This is a follow-up on my previous post that gives a short, biased overview of the scientific method.
Essentially it occurred to me while coding (which I used to do before I became too busy to do so) that the way coding works follows the scientific method, more-or-less. Here’s how I think this works based on the steps I outlined in my previous post.
- Hypothesis formation. Code has a purpose. It accomplishes something. It can accomplish this something in a myriad of ways. In coding the hypothesis formulation is the initial step where you form an idea of the algorithm that you want to write. It’s not exactly a ‘hypothesis’ in the scientific sense of the word, but it is a model of how something should work.
- Formulation of an experiment. In coding this is the step at which you instantiate how you will test the hypothesis, that is, how you will write the code. This would be where you write pseudocode to get your idea down on paper. With many smaller programming tasks this step only occurs in the programmer’s head.
- Execution of the experiment. Write the code and execute it with some input.
- Evaluation of the initial hypothesis. This is where things start to converge and get interesting. You’ve executed your code on some inputs where you have an idea of what the answer should be (your control, I guess). Now what does the answer look like? Does it match what you expect to see? No? Then you need to go on to the next step. Yes? Then you’re OK, for now. But try some other inputs and see if the results still look good.
- Formulation of further experiments. This is debugging. That is, you use your hypothesis/model to interpret the results and how they differ from what you expect. This interpretation is aimed at identifying the step or steps that may be incorrect in your code that would lead to such a result. This can be trivial or not, but it is the feedback loop that defines the scientific method. The hypotheses springing from this step are very similar to scientific hypotheses: my hypothesis is that step X is broken because of Y. It is easy to test this: fix step X (given the reason Y) and go back to step 3.
So when you are coding, whether you’re aware of it or not, you are formulating, testing, and revising small hypotheses all the time. It’s interesting to think of the process in this way, and it makes sense. The question is, if you think of it this way does it change how you code? I’m not sure about that point. I always have the data that I want to use as input eventually, and I routinely have positive and negative controls: data that I know or can reasonably figure out what the result should be, and some broken input data that should break the code at some reasonable point. Experiments to run can be introducing mutations (by breaking or modifying key steps in the code), swapping out routines, or mutating the input data in different ways. Each of these mutations results in a different hypothesis that will be evaluated on the basis of comparing the results with what you expect to find.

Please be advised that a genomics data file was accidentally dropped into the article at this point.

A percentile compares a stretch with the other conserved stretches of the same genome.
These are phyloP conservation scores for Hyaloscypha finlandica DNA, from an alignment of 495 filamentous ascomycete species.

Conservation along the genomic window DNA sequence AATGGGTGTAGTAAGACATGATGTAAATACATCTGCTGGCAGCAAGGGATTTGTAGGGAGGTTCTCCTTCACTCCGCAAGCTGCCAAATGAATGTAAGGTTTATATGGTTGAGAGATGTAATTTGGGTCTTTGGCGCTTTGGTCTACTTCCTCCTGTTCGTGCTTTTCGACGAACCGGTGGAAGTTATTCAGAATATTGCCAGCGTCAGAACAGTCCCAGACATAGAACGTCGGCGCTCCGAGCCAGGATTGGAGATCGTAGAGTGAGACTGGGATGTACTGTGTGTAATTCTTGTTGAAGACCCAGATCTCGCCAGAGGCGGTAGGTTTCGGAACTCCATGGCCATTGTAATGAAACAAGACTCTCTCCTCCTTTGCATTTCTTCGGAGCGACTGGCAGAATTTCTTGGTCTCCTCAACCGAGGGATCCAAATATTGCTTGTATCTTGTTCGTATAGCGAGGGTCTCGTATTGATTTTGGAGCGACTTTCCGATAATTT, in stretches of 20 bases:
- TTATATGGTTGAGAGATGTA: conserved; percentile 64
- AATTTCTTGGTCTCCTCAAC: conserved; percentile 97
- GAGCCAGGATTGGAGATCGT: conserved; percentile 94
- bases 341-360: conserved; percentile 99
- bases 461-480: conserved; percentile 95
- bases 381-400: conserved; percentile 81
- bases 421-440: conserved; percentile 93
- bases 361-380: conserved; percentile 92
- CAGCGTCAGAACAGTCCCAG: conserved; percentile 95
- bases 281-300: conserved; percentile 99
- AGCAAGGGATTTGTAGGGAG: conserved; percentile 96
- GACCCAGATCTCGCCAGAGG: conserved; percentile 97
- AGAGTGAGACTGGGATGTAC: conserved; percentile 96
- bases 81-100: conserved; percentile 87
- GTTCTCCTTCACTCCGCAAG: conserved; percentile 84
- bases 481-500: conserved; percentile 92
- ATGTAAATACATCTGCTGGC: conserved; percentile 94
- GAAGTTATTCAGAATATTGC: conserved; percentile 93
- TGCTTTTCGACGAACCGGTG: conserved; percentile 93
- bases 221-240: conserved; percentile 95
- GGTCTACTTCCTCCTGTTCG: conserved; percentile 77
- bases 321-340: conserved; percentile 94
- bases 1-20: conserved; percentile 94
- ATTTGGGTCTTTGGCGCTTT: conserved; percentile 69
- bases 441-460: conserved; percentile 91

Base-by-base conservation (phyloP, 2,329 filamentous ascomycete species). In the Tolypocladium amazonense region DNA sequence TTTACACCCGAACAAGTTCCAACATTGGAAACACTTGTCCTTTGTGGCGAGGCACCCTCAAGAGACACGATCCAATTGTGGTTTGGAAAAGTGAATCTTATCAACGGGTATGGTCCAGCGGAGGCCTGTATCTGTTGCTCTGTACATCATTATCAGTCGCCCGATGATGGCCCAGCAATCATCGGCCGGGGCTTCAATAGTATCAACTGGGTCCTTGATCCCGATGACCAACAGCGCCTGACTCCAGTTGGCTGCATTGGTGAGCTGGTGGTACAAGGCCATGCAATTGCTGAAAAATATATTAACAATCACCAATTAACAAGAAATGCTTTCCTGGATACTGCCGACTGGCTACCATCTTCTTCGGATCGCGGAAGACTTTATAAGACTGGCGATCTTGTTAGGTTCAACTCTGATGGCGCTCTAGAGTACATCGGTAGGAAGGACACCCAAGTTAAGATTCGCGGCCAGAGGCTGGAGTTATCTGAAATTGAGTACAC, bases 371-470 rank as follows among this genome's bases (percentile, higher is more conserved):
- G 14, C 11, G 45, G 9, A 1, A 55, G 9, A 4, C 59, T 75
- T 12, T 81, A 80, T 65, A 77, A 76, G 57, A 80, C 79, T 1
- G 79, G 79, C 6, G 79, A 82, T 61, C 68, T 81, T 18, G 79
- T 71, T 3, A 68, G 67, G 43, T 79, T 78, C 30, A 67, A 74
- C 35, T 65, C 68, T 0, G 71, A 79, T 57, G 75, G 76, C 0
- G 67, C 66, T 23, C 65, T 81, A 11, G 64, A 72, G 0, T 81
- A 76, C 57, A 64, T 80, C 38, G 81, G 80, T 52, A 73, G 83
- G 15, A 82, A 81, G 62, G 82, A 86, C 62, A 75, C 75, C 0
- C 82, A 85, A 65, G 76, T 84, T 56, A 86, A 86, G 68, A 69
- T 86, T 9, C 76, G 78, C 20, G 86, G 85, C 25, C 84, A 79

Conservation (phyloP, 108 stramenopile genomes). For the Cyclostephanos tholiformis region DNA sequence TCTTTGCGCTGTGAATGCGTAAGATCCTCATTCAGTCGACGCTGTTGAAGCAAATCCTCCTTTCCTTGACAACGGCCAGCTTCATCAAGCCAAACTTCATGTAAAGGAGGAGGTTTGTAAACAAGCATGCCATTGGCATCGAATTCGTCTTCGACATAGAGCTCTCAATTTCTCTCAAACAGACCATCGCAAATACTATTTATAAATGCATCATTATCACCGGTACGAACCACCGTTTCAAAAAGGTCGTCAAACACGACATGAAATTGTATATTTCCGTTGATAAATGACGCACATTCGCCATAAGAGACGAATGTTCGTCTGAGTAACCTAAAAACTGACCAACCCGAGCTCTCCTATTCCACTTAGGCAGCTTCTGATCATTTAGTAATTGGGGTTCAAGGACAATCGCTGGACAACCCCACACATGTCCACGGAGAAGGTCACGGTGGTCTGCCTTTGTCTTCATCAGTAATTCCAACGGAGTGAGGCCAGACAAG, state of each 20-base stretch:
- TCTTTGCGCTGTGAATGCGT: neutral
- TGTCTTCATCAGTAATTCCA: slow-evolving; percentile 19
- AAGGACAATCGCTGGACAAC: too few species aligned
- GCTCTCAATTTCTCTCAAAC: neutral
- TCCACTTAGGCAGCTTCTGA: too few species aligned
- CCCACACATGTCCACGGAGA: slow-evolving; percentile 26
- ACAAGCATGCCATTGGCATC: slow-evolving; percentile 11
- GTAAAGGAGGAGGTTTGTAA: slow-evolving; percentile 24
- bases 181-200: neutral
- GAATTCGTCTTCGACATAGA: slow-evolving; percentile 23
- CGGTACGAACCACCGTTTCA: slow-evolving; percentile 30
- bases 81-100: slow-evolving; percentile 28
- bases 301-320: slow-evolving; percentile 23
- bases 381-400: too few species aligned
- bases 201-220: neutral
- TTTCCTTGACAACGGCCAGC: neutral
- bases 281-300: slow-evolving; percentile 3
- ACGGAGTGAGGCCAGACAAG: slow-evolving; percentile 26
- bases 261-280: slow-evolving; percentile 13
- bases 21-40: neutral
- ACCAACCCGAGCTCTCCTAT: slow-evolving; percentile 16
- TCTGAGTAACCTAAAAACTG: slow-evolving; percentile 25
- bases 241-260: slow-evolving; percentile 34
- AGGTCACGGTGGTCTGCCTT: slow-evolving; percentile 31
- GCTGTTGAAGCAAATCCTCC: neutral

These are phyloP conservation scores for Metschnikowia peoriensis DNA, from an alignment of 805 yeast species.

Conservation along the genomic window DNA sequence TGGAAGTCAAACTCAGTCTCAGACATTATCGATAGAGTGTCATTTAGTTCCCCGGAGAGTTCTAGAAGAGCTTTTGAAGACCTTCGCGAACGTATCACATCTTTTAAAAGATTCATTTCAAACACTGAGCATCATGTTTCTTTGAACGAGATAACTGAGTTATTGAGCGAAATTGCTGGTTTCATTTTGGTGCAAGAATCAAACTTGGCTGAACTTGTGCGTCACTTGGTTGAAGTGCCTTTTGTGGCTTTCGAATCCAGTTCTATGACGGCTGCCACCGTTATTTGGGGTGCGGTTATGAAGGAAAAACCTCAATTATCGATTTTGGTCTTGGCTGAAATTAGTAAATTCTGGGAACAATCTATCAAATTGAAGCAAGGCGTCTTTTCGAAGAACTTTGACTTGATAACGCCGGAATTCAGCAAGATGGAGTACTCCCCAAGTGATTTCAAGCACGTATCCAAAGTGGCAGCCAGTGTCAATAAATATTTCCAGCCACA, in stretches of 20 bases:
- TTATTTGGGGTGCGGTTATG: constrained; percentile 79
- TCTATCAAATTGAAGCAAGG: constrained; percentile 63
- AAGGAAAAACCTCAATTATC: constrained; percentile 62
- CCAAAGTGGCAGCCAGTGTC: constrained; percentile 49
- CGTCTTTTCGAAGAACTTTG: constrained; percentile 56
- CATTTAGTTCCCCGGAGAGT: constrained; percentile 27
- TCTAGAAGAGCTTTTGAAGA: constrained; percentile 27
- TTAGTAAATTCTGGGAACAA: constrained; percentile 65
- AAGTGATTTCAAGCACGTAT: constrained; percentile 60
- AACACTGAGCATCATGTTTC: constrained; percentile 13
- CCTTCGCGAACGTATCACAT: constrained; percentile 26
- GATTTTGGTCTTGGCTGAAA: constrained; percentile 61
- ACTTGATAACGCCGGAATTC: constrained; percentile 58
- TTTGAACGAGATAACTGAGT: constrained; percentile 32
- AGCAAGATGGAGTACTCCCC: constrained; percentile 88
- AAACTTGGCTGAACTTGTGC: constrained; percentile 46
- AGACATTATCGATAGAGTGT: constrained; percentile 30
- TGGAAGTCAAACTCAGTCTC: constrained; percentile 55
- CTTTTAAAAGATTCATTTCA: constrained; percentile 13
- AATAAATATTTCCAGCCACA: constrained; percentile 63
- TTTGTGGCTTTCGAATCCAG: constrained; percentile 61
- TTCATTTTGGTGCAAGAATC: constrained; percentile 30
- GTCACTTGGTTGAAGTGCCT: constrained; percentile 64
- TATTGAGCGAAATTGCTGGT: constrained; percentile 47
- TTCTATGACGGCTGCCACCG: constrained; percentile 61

Another interesting point is that this analogy can be extended to many other activities. I think this has been noted by others- for example that this is exactly how children with no scientific training learn things about their environments. Data analysis, for many different purposes related to computational biology, is somewhere I use this approach all the time. It’s very similar to the process I outline above for coding, just substitute in the steps of analysis for actually writing code.
One of the big differences between coding or data analysis and doing actual wet bench experiments is that, for the most part, the computational aspects are deterministic; you get the same answer every time you using the same input and parameters. Of course, there are many stochastic algorithms that you can use that make this process non-deterministic, but those steps will function in the same stochastic way each time- for example creating a random normal distribution of values. In wet bench science EVERYTHING in the environment of the lab (and quite possibly beyond) can factor in to your experiment. Just because you use the same reagents, with the same measurements (measured on the same measuring instruments), with the same timing, and analyze the exact same samples- that is, the exact same CODE and INPUTS for the experiment- you are NOT guaranteed the same output. Frequently the most frustrating parts of wet-bench science are that you can’t get something to work again- even though you’re doing everything exactly the same (what do you know? The phase of the moon is affecting the binding affinity of your antibody).
It’s actually one of the main reasons I don’t do bench science anymore. Computational biology is, in some ways, much cleaner. Don’t even get me started on the ways that THAT statement isn’t true.